Home > Income Tax, Payroll, Statutory Compliance > Section 206AA: Calculation of TDS on salary

Section 206AA: Calculation of TDS on salary

In the previous post, we talked about Section 206AA and its applicability to TDS on salary. Let us examine how to calculate TDS on salary as per this section.

According to Section 206AA, if a deductee (employee) does not furnish a valid Permanent Account Number to the deductor (employer) then:

tax shall be deducted at the higher of the following rates, namely:—

(i)  at the rate specified in the relevant provision of this Act; or

(ii)  at the rate or rates in force; or

(iii)  at the rate of twenty per cent.

Calculation of TDS on non-salary payments as per Section 206AA is quite straightforward; if the prevailing TDS rate is less than 20% then deduct TDS at 20% else deduct TDS at the prevailing rate.

With regard to TDS on salary, there is more than one way of calculating TDS on account of Section 206AA. This is because TDS on salary is calculated not at a flat rate but on the basis of a combination of tax rates in different income slabs. The question is what slab rate should 20% be compared with. Unfortunately, the Income Tax Department has not specified the method of TDS deduction under Section 206AA. It would be useful if the Income Tax department provides supporting text and numerical examples every time a notification, which has an impact on tax calculation, is issued.

Here is a method, which according to us, goes well with the letter and spirit of Section 206AA.

1. Determine the amount of taxable income after all exemptions and deductions for the year.

2. Apply tax rates as per the following income slabs and calculate the annual tax.

Annual taxable salary (Rs.) Rate (%)
Up to 160,000 (Male employee) 0
Up to 190,000 (Female employee) 0
1,60,001 – 5,00,000 20
5,00,001 – 8,00,000 20
8,00,001 upwards 30

You may have noticed that we have replaced 10% with 20% for the Rs. 1,60,001 – Rs. 5,00,000 income slab in the above table.

By applying the above rates, we can ensure that the TDS on salary is calculated at 20% or higher–as mandated by Section 206AA.

3. Calculate the monthly tax amount and deduct the same from the employee’s pay.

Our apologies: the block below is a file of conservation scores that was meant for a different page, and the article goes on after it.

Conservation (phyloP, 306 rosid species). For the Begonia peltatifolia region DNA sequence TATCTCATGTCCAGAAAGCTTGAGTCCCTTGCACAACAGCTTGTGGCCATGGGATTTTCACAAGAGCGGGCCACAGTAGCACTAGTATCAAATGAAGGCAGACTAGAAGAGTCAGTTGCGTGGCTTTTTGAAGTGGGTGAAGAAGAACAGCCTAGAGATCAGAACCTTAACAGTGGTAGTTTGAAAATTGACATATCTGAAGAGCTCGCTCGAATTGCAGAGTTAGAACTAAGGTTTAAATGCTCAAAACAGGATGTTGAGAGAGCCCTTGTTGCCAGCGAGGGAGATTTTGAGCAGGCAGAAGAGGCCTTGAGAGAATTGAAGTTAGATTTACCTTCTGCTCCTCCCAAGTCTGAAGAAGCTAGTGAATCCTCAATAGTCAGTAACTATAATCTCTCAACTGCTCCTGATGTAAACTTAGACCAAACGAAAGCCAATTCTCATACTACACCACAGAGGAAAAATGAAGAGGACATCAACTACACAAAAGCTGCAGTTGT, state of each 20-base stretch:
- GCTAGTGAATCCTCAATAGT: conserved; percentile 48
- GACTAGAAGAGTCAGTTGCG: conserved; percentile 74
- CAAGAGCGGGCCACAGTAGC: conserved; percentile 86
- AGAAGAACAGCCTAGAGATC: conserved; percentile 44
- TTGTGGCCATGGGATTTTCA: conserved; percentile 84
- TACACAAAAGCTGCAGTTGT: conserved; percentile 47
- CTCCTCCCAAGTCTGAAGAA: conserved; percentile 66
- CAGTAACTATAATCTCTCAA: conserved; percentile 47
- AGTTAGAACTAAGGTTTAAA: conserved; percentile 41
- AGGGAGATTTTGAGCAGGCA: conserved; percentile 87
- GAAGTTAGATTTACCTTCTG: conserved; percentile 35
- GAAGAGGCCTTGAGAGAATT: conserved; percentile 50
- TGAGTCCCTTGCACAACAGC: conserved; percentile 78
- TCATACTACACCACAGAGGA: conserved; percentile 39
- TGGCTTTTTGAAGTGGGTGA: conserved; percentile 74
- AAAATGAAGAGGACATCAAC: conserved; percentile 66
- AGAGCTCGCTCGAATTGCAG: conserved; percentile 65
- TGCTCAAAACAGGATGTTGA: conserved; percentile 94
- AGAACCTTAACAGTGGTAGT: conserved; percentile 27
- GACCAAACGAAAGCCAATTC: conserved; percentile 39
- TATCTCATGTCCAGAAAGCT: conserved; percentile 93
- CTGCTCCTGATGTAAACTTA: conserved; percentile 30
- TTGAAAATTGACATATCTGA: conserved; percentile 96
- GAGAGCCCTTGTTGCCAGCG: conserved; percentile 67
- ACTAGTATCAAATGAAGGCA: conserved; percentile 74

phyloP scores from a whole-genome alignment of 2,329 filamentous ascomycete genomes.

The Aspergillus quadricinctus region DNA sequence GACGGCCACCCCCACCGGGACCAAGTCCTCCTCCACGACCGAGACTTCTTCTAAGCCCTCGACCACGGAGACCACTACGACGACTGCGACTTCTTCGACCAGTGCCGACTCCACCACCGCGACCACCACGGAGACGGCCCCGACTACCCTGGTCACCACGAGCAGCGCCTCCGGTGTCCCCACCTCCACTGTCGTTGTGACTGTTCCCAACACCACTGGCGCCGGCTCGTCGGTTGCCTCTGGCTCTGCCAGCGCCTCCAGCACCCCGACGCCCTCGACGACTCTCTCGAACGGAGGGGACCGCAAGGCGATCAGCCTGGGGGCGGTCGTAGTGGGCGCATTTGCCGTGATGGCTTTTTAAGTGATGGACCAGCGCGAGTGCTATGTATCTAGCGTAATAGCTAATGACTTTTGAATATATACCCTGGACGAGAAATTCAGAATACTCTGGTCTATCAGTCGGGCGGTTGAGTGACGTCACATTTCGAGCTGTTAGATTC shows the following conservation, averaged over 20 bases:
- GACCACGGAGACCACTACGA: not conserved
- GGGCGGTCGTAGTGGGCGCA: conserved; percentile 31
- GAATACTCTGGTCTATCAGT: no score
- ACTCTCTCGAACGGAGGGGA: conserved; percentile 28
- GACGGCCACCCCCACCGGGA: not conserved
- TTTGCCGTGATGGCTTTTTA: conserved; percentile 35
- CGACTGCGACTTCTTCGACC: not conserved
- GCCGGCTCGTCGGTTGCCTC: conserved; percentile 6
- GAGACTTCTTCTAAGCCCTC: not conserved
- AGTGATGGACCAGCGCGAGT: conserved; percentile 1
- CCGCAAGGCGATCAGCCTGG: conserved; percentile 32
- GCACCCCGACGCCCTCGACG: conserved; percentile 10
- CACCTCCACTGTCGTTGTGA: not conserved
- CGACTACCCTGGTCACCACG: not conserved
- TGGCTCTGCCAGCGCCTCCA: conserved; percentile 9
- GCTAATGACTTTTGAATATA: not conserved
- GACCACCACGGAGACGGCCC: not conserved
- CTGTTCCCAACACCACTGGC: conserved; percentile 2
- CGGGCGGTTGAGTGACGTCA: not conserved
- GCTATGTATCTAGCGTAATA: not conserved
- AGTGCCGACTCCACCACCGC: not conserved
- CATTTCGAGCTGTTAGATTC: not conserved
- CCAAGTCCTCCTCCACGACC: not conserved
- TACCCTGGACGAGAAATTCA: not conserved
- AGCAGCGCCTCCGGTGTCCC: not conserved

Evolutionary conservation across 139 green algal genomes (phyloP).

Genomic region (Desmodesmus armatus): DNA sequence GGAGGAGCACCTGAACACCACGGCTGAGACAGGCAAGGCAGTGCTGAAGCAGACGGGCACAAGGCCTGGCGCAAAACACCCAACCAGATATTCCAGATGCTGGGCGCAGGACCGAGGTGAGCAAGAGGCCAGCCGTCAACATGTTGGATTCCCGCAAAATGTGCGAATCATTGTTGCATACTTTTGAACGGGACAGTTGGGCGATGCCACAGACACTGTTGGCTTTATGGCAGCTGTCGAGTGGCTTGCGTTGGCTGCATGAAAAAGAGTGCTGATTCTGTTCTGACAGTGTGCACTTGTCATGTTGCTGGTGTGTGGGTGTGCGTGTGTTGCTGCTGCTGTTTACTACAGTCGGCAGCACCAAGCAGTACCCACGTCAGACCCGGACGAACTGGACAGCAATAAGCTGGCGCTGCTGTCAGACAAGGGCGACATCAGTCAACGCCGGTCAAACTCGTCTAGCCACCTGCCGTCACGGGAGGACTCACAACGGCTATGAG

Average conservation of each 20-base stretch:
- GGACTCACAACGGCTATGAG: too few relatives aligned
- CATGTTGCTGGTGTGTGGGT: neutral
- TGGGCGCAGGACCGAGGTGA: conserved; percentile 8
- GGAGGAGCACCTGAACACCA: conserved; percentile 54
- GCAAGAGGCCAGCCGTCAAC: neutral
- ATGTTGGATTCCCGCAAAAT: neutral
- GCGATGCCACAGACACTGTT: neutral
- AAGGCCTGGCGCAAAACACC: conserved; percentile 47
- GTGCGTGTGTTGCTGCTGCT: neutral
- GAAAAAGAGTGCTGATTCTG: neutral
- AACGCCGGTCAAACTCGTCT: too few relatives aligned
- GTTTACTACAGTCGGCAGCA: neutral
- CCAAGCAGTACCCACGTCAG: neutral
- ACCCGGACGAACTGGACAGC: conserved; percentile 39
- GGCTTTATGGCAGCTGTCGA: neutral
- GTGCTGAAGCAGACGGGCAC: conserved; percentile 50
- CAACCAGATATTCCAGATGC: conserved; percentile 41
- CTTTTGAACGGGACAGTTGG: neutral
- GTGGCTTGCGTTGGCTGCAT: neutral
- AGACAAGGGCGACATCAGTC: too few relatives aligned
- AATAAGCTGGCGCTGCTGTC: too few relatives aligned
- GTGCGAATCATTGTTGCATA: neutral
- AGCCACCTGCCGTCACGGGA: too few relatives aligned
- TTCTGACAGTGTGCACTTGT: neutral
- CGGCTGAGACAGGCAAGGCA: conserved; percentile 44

Example: A male employee without a valid PAN has a taxable income of Rs. 190,000 after all exemptions and deductions.

Total annual TDS on account of Section 206AA: Rs. 6,000 (i.e. Rs. 30,000 x 20%).

In this case the employee is in the 10% slab. Please disregard the 10% rate and apply tax at 20%. Use the resulting annual tax amount to determine the monthly tax to be deducted.

Presentation of the TDS amount in Form 16

Please note that Section 206AA pertains only to TDS to be deducted and not the actual tax liability of an employee. The Form 16 issued to employees should present both the actual tax liability (calculated by applying the tax rates as per income slabs) of the employees and the (higher) TDS amount deducted on account of applying the 20% rate.

If the employee in the example (stated above) does not furnish PAN till the end of the year, his Form 16 shall present a tax refund as follows.

1. Total taxable income: Rs. 190,000

2. Total tax for the year: Rs. 3,000

3. TDS deducted: Rs. 6,000

4. Refund: Rs. 3,000

What if an employee has income from previous employment and other income?

Income from previous employment and other income should be considered for calculation of taxable income. However, the rate of 20%, if applicable, should be used for the sake of TDS calculation.

What if an employee submits a valid PAN in the middle of the year?

Whenever an employee submits a valid PAN, stop applying Section 206AA for calculating TDS on salary for the employee.

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  1. Parthasarathy
    June 17, 2010 at 6:50 pm

    I agree with the above presentation. But it looks like an assessee can get away without applying for PAN simply by paying a higher tax initally and getting a refund later. This may be a small cost to pay for some.

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